Collective Unconscious

The Mayan Oracle describes the Collective Unconscious as "the energy and thoughtforms of all human beings, which shape the reality that is perceived by the senses. Also, the combined inheritance of group or 'race mind' expressed through the individual; for example, if one feels despair, this may be the despair of humanity rather than, or in addition to, one's own despair."

C.G. Jung is the one who came up with the concept of an collective unconscious. It is a fundamental concept in his analytical psychology. According to Carl Jung, the collective unconscious is a reservoir of shared, inherited, and universal knowledge that is present in the unconscious mind of all human beings. It is a deeper layer of the unconscious that is distinct from the personal unconscious, which contains an individual's unique experiences and repressed memories.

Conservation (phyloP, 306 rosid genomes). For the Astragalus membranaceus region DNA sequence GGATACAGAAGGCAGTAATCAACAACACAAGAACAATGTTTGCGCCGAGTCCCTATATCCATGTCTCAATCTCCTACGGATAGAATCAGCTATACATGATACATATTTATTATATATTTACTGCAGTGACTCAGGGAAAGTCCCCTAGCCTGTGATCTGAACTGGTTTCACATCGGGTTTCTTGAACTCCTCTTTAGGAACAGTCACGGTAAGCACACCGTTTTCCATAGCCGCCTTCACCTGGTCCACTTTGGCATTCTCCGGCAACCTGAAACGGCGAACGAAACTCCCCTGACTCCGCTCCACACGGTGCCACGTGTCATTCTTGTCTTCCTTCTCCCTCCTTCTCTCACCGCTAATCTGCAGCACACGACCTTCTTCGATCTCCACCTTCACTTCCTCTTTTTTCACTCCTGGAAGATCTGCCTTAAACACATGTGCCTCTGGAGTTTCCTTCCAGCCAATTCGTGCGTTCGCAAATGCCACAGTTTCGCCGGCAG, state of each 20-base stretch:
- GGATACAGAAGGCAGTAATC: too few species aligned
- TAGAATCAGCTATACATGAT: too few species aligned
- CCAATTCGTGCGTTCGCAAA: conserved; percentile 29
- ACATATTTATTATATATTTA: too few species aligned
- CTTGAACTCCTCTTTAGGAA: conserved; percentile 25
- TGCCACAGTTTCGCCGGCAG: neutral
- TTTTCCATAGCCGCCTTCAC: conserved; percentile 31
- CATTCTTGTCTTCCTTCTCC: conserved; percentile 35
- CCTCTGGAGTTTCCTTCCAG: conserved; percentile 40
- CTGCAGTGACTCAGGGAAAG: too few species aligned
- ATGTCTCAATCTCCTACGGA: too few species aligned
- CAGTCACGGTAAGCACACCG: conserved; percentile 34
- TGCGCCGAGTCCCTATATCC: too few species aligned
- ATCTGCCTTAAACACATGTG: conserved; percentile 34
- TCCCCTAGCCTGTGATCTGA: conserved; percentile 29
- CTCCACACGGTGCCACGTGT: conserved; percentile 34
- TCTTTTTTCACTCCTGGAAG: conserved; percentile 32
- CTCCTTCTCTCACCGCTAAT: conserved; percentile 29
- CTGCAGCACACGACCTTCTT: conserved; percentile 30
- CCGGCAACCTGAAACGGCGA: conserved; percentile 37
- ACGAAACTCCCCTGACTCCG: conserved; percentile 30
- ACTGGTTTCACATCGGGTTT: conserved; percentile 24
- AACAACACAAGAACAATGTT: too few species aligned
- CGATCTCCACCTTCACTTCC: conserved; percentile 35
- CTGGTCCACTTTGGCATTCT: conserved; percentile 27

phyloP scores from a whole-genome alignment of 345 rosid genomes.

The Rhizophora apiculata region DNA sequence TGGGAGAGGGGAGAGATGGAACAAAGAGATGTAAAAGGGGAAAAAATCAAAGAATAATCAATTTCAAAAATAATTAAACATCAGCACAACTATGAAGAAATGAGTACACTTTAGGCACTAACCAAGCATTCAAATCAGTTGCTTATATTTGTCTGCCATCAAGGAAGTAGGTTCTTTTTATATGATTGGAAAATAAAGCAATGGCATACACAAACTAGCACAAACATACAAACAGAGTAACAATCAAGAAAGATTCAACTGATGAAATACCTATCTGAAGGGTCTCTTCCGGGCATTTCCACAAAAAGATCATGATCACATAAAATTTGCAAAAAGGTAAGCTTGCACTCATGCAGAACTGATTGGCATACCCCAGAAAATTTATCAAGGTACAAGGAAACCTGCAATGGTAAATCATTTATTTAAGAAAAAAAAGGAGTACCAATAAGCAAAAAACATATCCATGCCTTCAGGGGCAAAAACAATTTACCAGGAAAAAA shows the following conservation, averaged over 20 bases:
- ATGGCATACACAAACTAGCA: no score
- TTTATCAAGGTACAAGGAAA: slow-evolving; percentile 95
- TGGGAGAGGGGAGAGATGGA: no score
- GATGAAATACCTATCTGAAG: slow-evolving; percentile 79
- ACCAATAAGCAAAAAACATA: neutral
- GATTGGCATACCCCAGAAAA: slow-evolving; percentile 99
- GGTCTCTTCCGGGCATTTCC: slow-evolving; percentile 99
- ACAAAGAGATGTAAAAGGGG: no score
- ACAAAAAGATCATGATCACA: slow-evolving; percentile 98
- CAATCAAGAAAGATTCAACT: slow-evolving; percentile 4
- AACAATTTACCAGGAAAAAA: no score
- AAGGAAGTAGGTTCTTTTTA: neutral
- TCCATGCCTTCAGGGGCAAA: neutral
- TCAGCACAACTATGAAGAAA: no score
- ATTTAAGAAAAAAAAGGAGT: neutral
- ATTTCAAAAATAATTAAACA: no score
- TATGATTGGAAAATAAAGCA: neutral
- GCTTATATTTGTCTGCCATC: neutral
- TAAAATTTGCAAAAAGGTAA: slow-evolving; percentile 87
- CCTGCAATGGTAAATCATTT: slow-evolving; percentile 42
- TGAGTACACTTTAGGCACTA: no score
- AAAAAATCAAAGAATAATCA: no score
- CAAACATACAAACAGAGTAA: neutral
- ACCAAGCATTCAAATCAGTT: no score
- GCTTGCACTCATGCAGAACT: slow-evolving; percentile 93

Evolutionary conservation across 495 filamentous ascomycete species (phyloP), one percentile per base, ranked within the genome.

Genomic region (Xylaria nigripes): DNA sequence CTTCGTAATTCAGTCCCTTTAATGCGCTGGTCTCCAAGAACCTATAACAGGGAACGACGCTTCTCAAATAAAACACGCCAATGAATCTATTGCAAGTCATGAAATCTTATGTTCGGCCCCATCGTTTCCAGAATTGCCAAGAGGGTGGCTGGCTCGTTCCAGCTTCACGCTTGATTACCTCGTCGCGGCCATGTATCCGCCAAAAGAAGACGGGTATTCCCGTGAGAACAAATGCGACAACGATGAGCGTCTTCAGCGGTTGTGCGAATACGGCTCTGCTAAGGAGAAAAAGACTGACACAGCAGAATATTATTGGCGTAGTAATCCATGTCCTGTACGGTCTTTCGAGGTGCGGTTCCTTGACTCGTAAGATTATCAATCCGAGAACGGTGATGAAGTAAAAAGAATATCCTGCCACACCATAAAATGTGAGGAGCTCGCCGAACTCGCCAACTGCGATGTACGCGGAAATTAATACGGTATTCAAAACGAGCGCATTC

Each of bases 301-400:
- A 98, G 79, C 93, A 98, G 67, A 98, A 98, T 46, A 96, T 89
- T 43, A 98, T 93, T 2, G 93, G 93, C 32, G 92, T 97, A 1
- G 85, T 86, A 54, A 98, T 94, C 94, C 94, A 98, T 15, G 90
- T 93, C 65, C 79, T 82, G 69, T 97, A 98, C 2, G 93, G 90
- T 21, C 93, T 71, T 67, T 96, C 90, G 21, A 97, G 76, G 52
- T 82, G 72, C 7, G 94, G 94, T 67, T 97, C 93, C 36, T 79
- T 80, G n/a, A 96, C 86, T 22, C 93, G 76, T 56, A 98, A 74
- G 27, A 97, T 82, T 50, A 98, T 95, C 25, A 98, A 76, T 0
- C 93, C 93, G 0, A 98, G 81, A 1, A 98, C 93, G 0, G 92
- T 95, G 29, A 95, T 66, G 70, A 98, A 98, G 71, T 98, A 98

The collective unconscious is composed of archetypes, which are universal patterns or symbols that manifest in various forms across different cultures and individuals. These archetypes are deeply rooted in the collective human experience and can be found in myths, religions, dreams, and artistic expressions throughout history.

Jung believed that the collective unconscious and its archetypes influence human behavior, thoughts, and emotions. They shape our perceptions, motivations, and the way we relate to the world. The archetypes can emerge spontaneously in dreams, visions, or creative processes, and they often carry symbolic meanings that connect with our collective heritage.

Jung suggested that the collective unconscious serves as a source of creativity, spiritual and religious experiences, and the potential for psychological growth. By exploring and integrating the contents of the collective unconscious, individuals can gain a deeper understanding of themselves and their place in the world.